While a bad haircut will grow out with no harm done, a bad pruning job can permanently damage a plant. Many people equate landscape care solely with cleaning up. While a neater, tidy appearance is certainly part of the goal, the overall health and vigor of the garden depends on proper pruning practices. Our approach to caring for your garden incorporates skill, knowledge and enough creativity to turn ugly ducklings into swans. It is an approach that takes a little more time in the beginning, but given proper long-term care plants respond in a positive manner. They are fuller and will maintain their shape longer. They have more vigor and bloom more profusely. They will be able to better resist pest and disease problems.
I look at garden care as a dynamic process. Not every plant can be treated the same. We approach the garden differently depending on the plants and season. We maximize our efforts to give plants every benefit of season. Hard pruning is done as early in spring as possible to give them the full benefit of the growing season. Shaping is often done in the fall to allow the plant to acclimate to it’s shape before active growth occurs.
Our approach also includes using proper pruning techniques. We like to maintain open canopies in trees and large shrubs while creating an attractive lattice-work of trunks and brances. This allows for superb air circulation preventing not only disease, but also reducing the possibility for storm damage or toppling. It also gives birds and other insect eaters better access to naturally control pests. We also shape smaller shrubs to allow for maximum air circulation as well as exposure to light. Too often I see “wedge” shaped hedges and shrubs. This is a result of the gardener being trained by the plant rather than the plant being trained by the gardener. A proper approach is to start with the bottom and work our way to the top until they they are even with one another. This allows for good air circulation and sun for the entire shrub. The top will always grow faster, so we usually trim it in a curved fashion so it stays well behind the sides. (in other words, we knock the corners off) This will create a full, thick appearance from the ground to the tippy top. Holes will fill in, leggy bottoms will flush out and not only will you have a much more beautiful plant, you will have one that is well-trained and requires less work to stay that way.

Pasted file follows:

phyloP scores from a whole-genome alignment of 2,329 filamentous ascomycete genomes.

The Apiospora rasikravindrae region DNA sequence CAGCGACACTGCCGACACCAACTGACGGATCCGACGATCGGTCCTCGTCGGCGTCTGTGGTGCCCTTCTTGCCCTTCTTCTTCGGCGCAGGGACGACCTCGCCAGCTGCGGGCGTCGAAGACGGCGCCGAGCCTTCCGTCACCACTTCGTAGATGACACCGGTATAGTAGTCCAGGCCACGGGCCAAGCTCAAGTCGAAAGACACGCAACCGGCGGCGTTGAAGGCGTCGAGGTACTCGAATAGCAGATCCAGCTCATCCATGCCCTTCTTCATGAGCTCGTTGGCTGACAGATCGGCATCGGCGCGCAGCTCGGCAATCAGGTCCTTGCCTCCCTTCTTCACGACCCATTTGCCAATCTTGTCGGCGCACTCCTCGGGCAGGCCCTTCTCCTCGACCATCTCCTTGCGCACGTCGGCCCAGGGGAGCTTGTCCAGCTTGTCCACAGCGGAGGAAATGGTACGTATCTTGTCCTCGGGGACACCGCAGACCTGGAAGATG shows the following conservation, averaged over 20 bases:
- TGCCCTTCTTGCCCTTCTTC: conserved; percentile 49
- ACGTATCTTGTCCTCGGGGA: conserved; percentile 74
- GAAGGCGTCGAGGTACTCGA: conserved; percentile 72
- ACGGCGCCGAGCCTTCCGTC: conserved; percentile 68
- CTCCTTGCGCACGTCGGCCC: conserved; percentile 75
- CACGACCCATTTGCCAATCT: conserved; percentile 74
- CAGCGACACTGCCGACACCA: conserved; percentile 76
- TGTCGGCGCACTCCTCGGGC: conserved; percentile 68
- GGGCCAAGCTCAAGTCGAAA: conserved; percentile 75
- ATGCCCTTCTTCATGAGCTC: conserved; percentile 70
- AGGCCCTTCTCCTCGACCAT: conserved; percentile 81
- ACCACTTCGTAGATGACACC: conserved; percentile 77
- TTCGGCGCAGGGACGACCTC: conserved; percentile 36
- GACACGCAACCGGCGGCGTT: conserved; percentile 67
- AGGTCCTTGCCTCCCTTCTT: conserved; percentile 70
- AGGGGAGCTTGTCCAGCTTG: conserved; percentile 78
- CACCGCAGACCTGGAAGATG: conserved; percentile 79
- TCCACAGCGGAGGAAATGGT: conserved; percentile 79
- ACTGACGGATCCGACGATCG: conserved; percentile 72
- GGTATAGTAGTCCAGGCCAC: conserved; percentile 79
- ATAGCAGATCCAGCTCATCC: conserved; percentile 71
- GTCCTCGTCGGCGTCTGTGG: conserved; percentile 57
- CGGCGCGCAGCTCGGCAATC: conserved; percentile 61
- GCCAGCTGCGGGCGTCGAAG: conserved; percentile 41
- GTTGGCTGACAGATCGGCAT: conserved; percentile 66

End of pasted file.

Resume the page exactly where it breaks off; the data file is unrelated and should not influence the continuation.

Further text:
We approach lawn care with the same commitment to health and beauty for turf, after all a lawn is simply a forest of grass plants. Being a mono-culture presents us with different challenges. Disease and insects can quickly move through a lawn and once established may be difficult to treat. Vigilance is vital as are proper cultural techniques. I watch for the slightest sign of trouble and report it either to my customer or directly to the pest control company. We keep our blades sharp, mow to a proper height and vary the mowing pattern. Our edges are straight and crisp. Keeping our cuts clean rather than battering the blades of grass helps keep the entry points for disease to a minimum as well as providing for a very handsome lawn.
When creating new gardens our approach incorporates all the same principles as above while keeping an eye towards innovative, stylistic design. We all have the same plant palette to choose from, it’s how you use the plants that sets one garden apart from all the others. I try to balance the fundamental issues of maintenance, water usage, scale and style of the buildings with the desire for beauty. Many times we see very striking gardens that evolve into maintenance nightmares and so become an over-crowded, overgrown mess. We maintain most of the gardens we create and so gain insight from every garden installed. I have always had a good working knowledge of plants, their requirements and most importantly their growth habits. It is important to choose plants that will grow to become assets to the garden and not liabilities. For any garden to stand the test of time it must not only look beautiful when first installed, but must grow into maturity while maintaining that beauty. It can not fight nature, but utilize all she provides to mature into a thing of beauty, with a minimum of effort from the gardener.
We approach every aspect of the gardener’s art from a creative, horticultural perspective. I don’t sell jobs, I cultivate relationships as well as gardens. Gardens are never done and with proper care can last generations. It has been my pleasure over the years to develop relationships with my clientele that have allowed me to watch over their gardens as play space for babies and children transforms into parking areas for teenagers and finally into dream gardens for empty-nesters. The soul of the garden is the people who use and enjoy it and at A Gardener’s Art, we never forget that.